Cambodian action film ‘Jailbreak’ delivers wicked action, weak laughs

Justin Jones

Two parts brutal action film and one part parody, director Jimmy Henderson’s “Jailbreak” is only a few tonal choices away from perfection.

Bokator, a traditional Cambodian martial art, has never been given a cinematic chance to shine. Between Kung Fu, Muay Thai and even Malaysian martial art Pencak Silat, audiences have shown a hunger for more brilliant forms of hand-to-hand combat. The Bokator-filled action in “Jailbreak” succeeds on every front, far superior to Western hand-to-hand action movies, though it fails to reach the brilliant highs of fellow martial arts films “The Raid” and “Killzone 2.”

The plot in martial arts films rarely matters, and this film is no exception. A team of police officers are tasked with escorting a white collar criminal out of a prison gone mad, so they fight their way out. It is simple and hard to mess up, but Henderson attempts to blend a humorous element on the verge of self-parody, making fun of the exact kind of martial arts film that “Jailbreak” is.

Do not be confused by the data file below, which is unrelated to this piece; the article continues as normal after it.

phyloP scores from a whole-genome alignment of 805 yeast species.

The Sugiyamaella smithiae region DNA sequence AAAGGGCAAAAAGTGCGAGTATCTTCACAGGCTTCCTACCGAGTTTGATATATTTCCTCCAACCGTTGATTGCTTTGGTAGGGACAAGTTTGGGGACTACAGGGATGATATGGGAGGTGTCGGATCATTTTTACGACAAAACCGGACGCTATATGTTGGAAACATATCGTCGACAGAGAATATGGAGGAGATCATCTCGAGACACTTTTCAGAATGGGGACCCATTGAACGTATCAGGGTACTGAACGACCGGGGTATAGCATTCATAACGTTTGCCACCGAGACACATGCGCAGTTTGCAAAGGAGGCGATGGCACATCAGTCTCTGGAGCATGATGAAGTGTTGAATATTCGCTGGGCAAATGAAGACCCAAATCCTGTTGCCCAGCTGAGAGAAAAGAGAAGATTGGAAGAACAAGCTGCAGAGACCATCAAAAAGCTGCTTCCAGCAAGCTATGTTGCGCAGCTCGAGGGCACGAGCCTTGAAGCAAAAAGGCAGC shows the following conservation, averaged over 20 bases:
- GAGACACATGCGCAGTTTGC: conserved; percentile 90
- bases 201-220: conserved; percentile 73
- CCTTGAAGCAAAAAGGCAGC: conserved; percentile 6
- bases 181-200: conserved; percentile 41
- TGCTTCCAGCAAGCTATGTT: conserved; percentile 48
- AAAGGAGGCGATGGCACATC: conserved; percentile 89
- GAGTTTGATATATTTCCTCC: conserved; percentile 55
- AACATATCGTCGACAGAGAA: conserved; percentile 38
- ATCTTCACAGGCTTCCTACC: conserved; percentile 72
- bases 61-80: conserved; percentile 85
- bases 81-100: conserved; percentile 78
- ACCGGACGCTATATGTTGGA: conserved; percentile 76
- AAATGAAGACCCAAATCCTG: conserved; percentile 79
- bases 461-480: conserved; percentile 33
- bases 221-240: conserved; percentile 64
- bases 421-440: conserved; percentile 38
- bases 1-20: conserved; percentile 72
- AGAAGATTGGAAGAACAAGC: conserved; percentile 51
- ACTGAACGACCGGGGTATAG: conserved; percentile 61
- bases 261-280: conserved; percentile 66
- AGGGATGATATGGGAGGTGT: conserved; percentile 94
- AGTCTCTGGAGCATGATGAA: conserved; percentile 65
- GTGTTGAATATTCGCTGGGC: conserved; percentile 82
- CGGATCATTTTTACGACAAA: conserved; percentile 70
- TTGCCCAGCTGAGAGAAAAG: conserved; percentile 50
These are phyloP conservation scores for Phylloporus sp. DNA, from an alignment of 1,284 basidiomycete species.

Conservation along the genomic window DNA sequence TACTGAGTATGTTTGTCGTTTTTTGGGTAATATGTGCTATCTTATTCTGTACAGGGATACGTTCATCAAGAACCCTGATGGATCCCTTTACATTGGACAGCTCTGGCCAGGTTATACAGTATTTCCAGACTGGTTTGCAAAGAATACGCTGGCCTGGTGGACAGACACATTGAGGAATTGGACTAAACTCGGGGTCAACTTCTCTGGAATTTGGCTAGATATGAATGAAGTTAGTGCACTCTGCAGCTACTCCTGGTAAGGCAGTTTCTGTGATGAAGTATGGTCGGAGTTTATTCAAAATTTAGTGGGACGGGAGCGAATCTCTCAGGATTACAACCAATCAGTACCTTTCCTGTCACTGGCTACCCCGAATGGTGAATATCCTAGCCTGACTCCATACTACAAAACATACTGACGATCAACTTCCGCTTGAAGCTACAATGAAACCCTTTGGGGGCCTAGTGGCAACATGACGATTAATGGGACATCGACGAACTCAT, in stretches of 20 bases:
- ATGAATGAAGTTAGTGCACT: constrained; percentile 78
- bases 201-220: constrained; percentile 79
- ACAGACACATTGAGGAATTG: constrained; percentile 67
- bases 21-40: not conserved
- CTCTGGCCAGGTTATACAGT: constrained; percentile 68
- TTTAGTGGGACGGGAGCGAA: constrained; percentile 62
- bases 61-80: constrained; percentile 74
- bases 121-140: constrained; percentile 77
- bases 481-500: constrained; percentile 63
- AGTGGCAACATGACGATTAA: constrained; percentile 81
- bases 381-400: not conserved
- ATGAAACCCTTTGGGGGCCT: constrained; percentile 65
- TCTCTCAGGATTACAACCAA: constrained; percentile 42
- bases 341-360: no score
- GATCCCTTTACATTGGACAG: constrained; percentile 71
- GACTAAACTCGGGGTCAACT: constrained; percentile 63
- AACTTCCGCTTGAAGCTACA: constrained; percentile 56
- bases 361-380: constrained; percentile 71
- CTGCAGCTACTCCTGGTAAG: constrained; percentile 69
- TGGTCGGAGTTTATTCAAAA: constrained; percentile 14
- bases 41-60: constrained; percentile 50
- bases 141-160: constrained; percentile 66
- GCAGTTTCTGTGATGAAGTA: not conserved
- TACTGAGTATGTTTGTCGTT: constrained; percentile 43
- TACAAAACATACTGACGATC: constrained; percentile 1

The tonal whiplash of attempting to create something that is a frequently parody of itself leads to thinly sketched characters and consistently flat humor. It’s only when these actors are battling that the film falls into place, and in that arena, “Jailbreak” really shines.

Cambodian Action film “Jailbreak” is a cartoonish, badass film, jam-packed with brilliant violence and humor that doesn’t always land.


  • “Jailbreak”
  • Rating: Not yet rated
  • Runtime: 92 minutes
  • Score: 4/5 stars